In the meantime, I have already tried to photograph several temple ruins with their unique hewn stones. Not so easy because I try to protect the camera as best as it can from the rain.

Unfortunately, the group decides on the end of the tour. We follow the signposted paths towards the exit. At the temple of the condor we stop briefly. The stone on the ground looks like a condor. I am happy that I already photographed the sun temple, a round tower, from above.

Peru, Inca temple
Sun Temple at Machu Picchu

I would have liked to have looked at the terraces, the palaces, the cemetery and the quarry more closely, the time would be there, but unfortunately it does not stop raining. So I’ll have to come back some day!

Machu Picchu, Condor temple
Temple of the Condor

What is impressive with the water masses coming from above, are the many still intact drain trenches and pipes that lead through the whole area. The weather then must have been very similar …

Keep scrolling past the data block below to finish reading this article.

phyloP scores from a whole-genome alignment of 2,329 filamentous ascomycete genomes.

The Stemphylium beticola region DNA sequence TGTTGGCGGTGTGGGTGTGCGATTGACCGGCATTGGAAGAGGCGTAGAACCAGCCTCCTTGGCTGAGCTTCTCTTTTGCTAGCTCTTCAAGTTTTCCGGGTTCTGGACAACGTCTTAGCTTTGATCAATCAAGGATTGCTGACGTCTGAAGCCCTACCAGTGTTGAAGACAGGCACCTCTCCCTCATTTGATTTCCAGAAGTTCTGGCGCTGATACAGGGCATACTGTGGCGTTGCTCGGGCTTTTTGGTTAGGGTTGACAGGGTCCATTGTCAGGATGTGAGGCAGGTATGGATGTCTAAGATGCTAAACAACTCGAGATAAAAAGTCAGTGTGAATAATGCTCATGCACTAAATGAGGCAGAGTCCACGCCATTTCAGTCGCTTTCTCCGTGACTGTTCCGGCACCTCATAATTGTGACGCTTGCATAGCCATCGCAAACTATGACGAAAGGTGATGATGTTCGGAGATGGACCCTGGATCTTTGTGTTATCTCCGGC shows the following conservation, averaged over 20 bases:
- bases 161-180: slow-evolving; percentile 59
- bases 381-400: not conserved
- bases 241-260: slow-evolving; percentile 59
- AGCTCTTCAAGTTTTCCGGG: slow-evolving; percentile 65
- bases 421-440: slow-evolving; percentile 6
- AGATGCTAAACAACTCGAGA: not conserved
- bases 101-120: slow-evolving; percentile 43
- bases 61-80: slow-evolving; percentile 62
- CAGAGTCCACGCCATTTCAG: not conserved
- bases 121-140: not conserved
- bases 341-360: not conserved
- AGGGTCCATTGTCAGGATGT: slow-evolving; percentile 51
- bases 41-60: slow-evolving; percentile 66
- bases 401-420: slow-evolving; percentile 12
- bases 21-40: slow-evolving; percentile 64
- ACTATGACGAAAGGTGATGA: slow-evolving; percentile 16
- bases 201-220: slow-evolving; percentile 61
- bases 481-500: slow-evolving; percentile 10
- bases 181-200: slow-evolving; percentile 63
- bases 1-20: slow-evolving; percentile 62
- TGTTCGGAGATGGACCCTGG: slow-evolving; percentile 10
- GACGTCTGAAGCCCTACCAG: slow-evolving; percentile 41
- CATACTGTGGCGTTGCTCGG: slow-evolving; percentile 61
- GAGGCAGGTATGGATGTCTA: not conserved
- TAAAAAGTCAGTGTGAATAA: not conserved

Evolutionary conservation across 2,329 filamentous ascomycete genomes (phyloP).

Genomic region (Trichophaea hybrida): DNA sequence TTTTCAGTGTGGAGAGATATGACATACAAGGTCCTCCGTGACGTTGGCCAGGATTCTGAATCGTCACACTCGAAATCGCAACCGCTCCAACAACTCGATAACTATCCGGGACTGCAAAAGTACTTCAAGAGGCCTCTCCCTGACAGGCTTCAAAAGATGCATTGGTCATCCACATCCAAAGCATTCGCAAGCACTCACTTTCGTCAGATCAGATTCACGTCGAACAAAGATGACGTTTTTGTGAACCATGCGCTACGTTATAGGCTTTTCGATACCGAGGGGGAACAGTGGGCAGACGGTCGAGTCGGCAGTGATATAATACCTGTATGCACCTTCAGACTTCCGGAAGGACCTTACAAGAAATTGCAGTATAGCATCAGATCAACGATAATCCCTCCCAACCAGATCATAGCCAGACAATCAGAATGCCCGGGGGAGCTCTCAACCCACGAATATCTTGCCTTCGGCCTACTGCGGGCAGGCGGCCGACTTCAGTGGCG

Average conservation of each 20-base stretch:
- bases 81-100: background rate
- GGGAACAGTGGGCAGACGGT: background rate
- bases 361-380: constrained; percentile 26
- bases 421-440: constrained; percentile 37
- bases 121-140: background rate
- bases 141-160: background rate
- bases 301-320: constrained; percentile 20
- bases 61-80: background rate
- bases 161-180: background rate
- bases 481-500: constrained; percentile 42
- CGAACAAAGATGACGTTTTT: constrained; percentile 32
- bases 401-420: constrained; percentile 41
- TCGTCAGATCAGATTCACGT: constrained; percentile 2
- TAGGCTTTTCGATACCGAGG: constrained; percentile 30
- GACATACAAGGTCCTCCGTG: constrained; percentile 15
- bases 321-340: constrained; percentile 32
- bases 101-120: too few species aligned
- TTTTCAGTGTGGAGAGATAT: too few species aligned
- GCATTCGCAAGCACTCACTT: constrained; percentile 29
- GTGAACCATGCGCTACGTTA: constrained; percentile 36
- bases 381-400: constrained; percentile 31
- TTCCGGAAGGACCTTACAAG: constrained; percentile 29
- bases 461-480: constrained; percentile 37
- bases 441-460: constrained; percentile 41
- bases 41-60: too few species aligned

Peru, Inca constraction
water drain at Machu Picchu

One of the many already waiting shuttle buses brings us down again to the village, where we spend the time to the departure of the train with food and shopping. Anyone who wants to go to the station has to walk through a kind of shopping mall with countless stalls, that want to sell beautiful art but also kitsch to the lingering tourists.

Inca King at Aguas Calientes

On the train we again get a little snack and the “Devil” dances in front of us in a colorful costume before we get to see a small fashion show by the service staff.

devils dance
dancing devil in the train

Meanwhile, it is dark. In Ollantaytambo our bus is waiting for us, which takes us in a two-hour drive back to about 3350 m altitude, namely to Cusco.

But more of this in my next blog. More pictures and my new activities you´ll find on Pinterest, Instagram or on Facebook . As always, I am looking forward to your comment or your “like”!

Peru, lnca temple
temple ruin at Machu Picchu

Did you miss my post about Urubamba? No worries, go this way!